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Written by John Watson

September 10th, 2013 at 2:33 pm

Which Robotics Kit Should I Use? LEGO Edition

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EV3-Cutout-01-copyNow more than ever, robotics educators are faced with the important question of which kit they should purchase and use. This key question has been made even more intricate in the 2013-2014 school year due to the addition of the new robotics kit, LEGO MINDSTORMS EV3. This article will help break down LEGO’s kits, their capabilities and target audiences, and allow you, the educator, to make an informed decision on which kit is best for your particular classroom.

The LEGO MINDSTORMS EV3 is the all-new robotics kit from LEGO Education (creators of the LEGO MINDSTORMS NXT system). It is fully compatible with previous NXT hardware (except for the battery), including all plastic structural pieces and sensors.

  • Compatibility with the MATRIX and TETRIX metal systems is expected in fall 2014.
  • Those starting a classroom from scratch need not worry; the EV3 comes with a total of 541 elements, including a multitude of structural parts (beams, connectors, wheels, gears, etc), 4 different sensor types (color sensor, gyroscopic sensor,  ultrasonic sensor, and touch sensor), 3 motors, and the EV3 micocontroller or ‘brain’.
  • The EV3 microcontroller sports 4 sensor ports, 4 motor ports, a internal Bluetooth adapter, and a USB slot which can be used with a WiFi adapter for wireless connectivity (as well as microSDHC card slot which supports cards up to 32GB in size).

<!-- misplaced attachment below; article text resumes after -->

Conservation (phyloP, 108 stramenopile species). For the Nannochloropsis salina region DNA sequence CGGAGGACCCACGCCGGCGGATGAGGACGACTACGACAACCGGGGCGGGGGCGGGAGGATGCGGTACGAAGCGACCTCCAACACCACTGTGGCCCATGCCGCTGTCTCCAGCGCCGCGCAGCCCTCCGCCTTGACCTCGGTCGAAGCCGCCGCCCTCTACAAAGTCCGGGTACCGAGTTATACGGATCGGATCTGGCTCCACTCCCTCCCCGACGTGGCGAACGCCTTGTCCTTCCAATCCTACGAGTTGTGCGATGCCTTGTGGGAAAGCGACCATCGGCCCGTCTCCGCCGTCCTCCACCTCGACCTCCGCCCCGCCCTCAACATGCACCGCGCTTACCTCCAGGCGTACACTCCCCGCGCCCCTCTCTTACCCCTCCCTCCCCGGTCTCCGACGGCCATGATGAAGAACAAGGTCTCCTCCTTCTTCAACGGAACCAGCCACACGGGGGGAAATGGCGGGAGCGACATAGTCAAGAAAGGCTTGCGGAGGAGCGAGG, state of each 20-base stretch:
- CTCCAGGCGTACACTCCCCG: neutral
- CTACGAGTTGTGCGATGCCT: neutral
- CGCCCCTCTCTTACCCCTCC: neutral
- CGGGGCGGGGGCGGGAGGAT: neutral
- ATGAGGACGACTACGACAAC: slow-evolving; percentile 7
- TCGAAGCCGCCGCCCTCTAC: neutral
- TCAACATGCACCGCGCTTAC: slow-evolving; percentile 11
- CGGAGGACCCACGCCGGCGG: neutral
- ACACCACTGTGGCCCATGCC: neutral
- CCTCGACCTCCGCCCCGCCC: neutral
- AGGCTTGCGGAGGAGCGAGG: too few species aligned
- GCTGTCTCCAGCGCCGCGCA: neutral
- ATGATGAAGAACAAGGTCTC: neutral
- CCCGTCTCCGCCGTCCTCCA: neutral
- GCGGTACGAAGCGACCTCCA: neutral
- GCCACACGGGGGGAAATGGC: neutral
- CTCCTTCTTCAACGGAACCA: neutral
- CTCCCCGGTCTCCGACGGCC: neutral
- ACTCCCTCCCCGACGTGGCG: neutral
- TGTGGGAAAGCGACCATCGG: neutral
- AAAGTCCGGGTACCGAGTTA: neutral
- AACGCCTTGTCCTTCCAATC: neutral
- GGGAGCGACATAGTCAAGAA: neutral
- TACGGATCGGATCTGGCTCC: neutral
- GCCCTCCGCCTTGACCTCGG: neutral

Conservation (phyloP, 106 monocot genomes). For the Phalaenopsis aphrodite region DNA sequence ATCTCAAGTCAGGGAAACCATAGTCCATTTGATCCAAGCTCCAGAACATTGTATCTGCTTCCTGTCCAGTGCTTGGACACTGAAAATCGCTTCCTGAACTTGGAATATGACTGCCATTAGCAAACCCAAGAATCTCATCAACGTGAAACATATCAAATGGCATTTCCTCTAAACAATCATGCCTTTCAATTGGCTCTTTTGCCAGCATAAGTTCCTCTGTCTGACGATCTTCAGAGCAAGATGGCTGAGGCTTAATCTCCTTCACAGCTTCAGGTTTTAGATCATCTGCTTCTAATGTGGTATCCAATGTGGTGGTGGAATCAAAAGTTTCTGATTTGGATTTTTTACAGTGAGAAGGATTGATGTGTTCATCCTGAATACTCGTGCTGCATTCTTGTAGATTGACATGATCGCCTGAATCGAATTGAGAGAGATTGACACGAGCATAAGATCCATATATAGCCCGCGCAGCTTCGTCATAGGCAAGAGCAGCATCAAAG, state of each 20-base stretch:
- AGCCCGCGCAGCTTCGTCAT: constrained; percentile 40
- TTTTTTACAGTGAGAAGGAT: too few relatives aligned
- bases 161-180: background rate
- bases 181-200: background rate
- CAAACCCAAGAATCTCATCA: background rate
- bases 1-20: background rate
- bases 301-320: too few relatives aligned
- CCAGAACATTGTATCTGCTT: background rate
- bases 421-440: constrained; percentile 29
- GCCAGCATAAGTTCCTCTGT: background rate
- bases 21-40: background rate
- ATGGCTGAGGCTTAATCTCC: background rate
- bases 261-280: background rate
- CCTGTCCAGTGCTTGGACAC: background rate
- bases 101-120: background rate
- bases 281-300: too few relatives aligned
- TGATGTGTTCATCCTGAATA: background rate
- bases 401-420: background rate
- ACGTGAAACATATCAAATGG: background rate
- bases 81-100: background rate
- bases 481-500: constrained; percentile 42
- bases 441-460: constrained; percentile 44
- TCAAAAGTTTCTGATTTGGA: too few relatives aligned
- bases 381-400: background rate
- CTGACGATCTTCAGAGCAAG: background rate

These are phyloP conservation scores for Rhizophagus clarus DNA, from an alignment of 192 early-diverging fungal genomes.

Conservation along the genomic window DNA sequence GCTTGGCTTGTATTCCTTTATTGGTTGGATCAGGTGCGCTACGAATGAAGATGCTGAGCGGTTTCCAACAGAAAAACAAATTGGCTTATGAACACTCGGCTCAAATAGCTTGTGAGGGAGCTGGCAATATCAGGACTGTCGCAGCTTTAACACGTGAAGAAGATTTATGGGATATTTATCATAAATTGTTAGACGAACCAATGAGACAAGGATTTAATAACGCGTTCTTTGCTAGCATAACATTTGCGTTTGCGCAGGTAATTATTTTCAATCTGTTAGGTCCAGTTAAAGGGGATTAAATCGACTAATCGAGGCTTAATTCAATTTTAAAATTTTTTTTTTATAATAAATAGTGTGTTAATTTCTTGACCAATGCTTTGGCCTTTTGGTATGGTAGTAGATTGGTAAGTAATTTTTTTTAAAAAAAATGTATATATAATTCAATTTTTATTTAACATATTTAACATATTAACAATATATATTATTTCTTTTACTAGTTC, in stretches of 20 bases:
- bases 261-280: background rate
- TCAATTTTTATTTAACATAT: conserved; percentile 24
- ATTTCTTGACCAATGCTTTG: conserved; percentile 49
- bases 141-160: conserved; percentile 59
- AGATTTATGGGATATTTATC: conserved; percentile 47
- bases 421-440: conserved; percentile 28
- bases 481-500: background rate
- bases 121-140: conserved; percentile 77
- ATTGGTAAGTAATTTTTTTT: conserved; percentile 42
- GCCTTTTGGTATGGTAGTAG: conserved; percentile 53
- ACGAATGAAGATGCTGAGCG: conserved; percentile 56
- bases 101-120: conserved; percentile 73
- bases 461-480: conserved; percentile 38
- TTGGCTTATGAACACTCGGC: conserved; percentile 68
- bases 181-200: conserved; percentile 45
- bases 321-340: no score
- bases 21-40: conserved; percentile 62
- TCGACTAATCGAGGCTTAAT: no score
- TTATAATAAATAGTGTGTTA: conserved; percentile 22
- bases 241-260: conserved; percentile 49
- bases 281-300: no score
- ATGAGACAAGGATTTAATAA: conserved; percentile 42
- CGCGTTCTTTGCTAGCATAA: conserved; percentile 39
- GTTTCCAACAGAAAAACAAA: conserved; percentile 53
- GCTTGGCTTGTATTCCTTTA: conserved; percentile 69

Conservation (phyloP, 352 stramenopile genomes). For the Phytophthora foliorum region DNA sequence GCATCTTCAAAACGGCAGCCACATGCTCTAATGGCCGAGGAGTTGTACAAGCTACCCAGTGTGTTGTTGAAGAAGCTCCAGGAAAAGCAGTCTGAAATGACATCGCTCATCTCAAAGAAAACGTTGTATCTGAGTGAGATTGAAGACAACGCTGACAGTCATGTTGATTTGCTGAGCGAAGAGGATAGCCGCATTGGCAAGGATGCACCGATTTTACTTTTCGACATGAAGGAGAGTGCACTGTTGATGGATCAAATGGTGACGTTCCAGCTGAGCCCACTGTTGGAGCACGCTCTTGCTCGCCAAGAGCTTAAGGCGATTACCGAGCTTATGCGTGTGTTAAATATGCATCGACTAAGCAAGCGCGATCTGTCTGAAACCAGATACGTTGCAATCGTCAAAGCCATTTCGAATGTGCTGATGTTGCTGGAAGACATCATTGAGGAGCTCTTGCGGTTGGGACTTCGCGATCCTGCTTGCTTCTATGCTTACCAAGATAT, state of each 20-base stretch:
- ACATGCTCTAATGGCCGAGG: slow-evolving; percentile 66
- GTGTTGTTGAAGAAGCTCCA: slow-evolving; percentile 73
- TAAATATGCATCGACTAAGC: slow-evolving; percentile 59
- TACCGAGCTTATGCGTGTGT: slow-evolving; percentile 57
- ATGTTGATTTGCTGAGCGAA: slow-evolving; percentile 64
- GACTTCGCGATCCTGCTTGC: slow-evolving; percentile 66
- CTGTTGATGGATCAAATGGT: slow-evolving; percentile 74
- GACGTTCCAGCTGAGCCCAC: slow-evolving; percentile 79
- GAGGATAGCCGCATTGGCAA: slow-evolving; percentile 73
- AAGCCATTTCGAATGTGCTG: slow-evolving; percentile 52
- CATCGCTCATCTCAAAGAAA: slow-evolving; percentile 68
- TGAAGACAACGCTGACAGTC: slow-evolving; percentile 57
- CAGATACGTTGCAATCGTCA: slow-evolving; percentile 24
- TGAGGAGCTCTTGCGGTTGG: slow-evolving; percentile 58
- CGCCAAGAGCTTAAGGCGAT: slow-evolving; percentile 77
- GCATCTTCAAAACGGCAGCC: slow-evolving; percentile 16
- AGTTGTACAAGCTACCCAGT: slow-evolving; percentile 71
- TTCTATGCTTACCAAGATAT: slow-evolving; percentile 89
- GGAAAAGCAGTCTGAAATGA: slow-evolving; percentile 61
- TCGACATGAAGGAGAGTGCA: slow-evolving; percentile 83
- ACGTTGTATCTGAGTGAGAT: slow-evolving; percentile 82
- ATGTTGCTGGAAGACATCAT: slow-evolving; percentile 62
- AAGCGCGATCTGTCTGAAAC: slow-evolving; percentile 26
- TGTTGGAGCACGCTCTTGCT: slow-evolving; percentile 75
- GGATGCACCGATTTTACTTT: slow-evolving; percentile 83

• It utilizes a Linux-based firmware which allows for on-brick programming and datalogging.
  • The EV3 is already legal in First Lego League (ages 9-14), but we are still waiting on information on when it will be legal for First Tech Challenge (High School) competitions.
  • Recommended use: Middle School (EV3) or High School (with MATRIX or TETRIX kit).

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Now, let’s take a look at the LEGO MINDSTORMS NXT V2.0. Released in 2009, the NXT platform utilizes a plastic snap-fit hardware structure system, with 431 elements included in the base kit.

  • These elements consist of both structural pieces (beams, connectors, and axles, to name a few), three interactive servo motors, the NXT microcontroller, and ultrasonic, light, sound, and two touch sensors included.
  • There are also many third-party sensors available from sites such as Hitechnic, Dexter Industries, and Mindsensors.